Gone Off is a show dedicated to the history and vibrancy of the LGBTQ social scene. In the last half a decade there has been a gradual disintegration of iconic queer spaces and within the confines and aspirations of the show, the company behind the show, TOBYLikesMILK, seeks both to celebrate these spaces and also to highlight their historical significance and their resolute importance decades on from their naissance.

Hosted at The Cockpit in London, it was always going too be interesting to see how the company would link this studio theatre space to the queer spaces that are so integral to their production. And there are several moments that spark an introspective look as to how queer identity works in both these spaces and in the UK more broadly. TOBYLikesMILK seems to relish in the distinct British queer identity, and the aspect of it that celebrates unadulterated raucousness.

At two points in the play the audience is shown a clue into the origins of this distinct identity. These come from two separate times where one dancer is spotlighted, the music is dulled, and their breathing is accentuated. Held back by another performer, what is achieved is a portrayal of an identity being held back, unable to flourish no matter its dire need to be recognised. Contextually speaking, considering the UK’s history with homosexuality – officially a crime until 1967 – this is a moment of poignancy in which the context begins to affect the dancers, forcing them to hold in an identity for fear of persecution.

However, this is not all. Considering the aim of the production, the audience can plainly see that the social spaces Gone Off is celebrating were spaces where this identity did not need to be held back but it simultaneously laments their gradual loss. Looking both at the past and the present shows the audience that this loss is detrimental to queer identity in the UK – that these spaces and the flourishing of LGBTQ culture and inextricably bound to one another.

But this utilisation of the past and integration with the present is a real cornerstone to the whole production in regards to its style and movement. This production not only utilises elements of drag and vogue that were popular in such establishments in the 70s and 80s but it melds these in with a contemporary flow of movement that juxtaposes nicely with these earlier styles. At moments the audience is exposed to the bold, fearless expression of drag, or the confident, fluid femininity of vogue or even a fierce dynamism of more contemporary styles of dance from the realms hip hop and breaking. But in other moments there can be solemnity, thoughtfulness, and introspection expressed through the modernity of the performers’ movements that are thought provoking and act as a meaningful expression of the historical importance of queer club culture.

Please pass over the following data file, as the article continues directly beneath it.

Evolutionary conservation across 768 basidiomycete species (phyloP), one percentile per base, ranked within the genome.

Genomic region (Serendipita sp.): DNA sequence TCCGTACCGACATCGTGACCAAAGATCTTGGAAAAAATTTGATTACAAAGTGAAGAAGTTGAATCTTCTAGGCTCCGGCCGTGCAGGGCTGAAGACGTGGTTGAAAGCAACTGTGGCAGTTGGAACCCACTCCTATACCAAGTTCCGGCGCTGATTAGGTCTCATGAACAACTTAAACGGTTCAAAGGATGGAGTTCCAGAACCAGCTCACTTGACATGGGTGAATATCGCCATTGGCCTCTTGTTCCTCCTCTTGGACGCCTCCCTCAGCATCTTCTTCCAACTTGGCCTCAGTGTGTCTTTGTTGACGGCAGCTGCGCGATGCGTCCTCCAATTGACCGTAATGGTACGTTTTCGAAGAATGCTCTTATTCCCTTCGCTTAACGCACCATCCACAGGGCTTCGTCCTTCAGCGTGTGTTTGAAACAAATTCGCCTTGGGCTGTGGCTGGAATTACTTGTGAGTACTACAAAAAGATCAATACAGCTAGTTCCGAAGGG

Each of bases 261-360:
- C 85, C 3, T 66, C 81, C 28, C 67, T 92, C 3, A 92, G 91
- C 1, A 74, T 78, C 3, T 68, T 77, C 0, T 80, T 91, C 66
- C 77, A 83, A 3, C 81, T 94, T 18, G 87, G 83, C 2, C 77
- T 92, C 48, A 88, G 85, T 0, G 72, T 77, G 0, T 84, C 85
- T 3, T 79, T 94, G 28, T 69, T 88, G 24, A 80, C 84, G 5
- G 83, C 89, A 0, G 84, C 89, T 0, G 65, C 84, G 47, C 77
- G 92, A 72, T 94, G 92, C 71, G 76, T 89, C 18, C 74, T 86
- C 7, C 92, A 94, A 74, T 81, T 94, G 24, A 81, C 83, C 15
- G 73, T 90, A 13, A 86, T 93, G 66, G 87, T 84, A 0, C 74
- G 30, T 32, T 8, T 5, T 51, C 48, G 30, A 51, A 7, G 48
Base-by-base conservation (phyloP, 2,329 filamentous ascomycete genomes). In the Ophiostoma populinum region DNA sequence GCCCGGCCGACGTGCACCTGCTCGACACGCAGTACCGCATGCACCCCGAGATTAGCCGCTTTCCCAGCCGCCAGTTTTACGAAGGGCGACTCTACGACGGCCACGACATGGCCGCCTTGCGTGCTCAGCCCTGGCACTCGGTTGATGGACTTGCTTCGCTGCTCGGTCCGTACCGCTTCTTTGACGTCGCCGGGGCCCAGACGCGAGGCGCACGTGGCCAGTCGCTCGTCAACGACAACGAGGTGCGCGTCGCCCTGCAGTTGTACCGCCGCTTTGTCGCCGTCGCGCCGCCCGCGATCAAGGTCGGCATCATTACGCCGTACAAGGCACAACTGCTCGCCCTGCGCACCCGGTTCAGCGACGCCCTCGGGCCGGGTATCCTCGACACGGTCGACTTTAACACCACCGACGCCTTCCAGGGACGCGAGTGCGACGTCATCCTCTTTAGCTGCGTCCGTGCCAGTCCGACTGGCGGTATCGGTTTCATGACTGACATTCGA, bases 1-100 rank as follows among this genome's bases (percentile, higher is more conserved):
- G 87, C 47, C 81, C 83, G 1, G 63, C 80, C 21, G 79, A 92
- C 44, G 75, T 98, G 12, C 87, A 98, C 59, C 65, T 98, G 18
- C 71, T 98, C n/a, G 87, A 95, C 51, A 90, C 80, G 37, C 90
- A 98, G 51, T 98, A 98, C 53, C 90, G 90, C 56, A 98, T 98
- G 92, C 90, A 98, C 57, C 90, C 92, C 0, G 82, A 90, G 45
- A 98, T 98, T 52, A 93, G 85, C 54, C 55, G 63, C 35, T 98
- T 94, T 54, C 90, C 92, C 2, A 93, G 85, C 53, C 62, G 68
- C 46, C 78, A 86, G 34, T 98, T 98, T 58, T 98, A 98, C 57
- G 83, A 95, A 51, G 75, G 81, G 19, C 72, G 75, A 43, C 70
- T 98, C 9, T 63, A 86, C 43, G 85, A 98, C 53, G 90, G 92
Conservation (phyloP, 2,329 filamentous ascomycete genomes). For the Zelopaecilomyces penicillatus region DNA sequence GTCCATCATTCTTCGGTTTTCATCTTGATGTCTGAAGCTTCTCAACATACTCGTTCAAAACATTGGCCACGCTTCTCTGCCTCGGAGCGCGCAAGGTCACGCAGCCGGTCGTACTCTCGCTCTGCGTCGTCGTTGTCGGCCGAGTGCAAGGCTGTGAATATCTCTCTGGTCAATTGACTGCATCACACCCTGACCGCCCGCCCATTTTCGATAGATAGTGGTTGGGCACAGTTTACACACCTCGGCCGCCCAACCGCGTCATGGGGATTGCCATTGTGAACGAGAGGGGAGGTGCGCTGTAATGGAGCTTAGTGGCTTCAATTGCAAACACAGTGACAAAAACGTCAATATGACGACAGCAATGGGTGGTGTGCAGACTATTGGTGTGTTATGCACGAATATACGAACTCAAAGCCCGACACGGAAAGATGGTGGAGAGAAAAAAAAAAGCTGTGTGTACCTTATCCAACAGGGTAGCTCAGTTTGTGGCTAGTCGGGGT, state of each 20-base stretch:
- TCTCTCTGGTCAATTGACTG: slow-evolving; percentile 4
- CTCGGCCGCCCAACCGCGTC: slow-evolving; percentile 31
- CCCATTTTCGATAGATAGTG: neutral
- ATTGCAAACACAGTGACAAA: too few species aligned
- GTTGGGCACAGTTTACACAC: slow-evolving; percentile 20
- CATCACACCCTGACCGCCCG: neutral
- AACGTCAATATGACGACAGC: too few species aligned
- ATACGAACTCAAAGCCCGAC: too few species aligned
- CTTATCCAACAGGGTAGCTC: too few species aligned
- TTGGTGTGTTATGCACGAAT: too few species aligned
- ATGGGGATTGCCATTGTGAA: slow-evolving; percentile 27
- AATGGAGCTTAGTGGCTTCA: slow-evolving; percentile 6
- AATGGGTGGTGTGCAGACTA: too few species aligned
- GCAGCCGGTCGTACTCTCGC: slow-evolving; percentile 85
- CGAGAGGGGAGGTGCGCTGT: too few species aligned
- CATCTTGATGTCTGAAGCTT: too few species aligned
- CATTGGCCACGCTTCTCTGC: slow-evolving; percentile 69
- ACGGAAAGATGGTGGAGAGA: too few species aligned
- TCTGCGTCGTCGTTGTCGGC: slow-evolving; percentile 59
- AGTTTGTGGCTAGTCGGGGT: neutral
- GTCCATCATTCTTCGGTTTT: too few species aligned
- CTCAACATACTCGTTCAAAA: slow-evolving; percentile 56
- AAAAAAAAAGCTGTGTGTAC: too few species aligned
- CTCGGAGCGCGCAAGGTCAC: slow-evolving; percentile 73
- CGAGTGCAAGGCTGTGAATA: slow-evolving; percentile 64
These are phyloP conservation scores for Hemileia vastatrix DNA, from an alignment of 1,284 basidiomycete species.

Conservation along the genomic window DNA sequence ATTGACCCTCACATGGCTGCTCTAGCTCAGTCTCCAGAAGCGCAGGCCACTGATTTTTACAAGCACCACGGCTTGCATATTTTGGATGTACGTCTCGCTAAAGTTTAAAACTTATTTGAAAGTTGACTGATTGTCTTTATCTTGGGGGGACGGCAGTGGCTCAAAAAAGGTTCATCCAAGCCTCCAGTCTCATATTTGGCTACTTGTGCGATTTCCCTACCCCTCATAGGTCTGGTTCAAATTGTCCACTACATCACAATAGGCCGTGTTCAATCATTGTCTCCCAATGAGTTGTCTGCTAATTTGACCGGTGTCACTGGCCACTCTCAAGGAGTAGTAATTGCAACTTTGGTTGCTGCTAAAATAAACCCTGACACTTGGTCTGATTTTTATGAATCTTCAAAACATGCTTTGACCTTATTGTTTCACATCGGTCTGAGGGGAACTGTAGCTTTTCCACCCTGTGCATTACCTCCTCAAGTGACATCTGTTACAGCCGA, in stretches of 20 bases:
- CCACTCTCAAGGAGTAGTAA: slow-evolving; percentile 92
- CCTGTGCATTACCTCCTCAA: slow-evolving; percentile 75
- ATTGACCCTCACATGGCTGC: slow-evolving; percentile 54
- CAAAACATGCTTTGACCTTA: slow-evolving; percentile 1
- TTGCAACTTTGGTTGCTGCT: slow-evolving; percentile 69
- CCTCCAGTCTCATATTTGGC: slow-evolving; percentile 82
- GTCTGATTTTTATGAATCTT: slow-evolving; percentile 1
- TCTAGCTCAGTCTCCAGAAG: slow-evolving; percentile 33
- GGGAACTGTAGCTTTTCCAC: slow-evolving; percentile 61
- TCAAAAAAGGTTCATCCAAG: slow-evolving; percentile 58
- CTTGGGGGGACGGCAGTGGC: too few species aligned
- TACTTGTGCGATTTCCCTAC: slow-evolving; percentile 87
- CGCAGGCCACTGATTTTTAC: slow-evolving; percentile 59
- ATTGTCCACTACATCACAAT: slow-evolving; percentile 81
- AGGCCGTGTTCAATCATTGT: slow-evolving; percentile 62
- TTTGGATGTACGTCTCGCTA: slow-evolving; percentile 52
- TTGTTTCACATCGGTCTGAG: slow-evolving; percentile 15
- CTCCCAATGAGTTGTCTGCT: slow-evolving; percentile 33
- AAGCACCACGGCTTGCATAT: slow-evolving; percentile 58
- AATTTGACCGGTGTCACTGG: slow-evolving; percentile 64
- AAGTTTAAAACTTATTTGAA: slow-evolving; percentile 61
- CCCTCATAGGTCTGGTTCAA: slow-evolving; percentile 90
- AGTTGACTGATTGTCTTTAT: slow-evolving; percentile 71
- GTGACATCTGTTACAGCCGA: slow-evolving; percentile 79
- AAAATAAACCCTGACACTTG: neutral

The music is an eclectic blend of old and new as well. Modern elements accompany most of the performance but when tunes from the past punctuate the performance occasionally, they are integrated well showing that the performance being staged in this moment is built upon the scene and the atmosphere of the past. This use of older music is implemented when the production breaks into a film portraying a brief exploration as to the importance of queer social scene to those who interact with it. While a sort of intermission, it does in fact allow for the company to utilise more of the space in the upper echelons of the theatre, further integrating the audience through its breakdown of the traditional boundaries of theatre spaces.

Throughout though, the performers’ movements are of paramount importance. The larger compositions with more dancers craft a synchronicity across groups within them in what I read as an attempt to reflect the unity of the diverse groups within the LGBTQ community. And this goes hand-in-hand with the stage’s lighting as it emphasises single dancers at some points only to open the stage up and welcome that lone dancer into a larger community. Or at another point where three male dancers are exposed to only dim light that barely illuminates them which while reflecting the perpetual darkness of clubs also reflects their occupation of a space that is slowly fading; slowly being left in the dark. It is only at the close of the show that the lighting illuminates the entire stage after a vibrant performance from all the dancers, which subsequently results in everyone kissing, showing the resilience and unity of the UK’s LGBTQ scene.

And while the majority of this has sounded quite serious thus far, this final moment is emblematic of the certain emphasis this show focuses on as to the permeating joy that this culture brings out in itself and in others. There is a self-awareness about it that means the performers bring an atmosphere of fun and almost playfulness. Be it in their lip-syncing or the more explosive moments that recreate modern club culture or even the aforementioned vogue and drag performances, the dancers really “own” the space and do everything they can to make sure the audience doesn’t forget that.

While Gone Off does indeed effectively lament the losses of queer club culture in London and, more broadly, the UK, it does nothing better than show the perks of the scene itself. Empowering its performers with a freedom of expression, and opportunities to bring their own personality to their performances, the show hopes to reignite everything it celebrates from the past, and proposes a myriad of reasons to be optimistic for the queer club scene in the future.

Gone Off was performed as part of the Camden Fringe from the 17th-19th August 2017.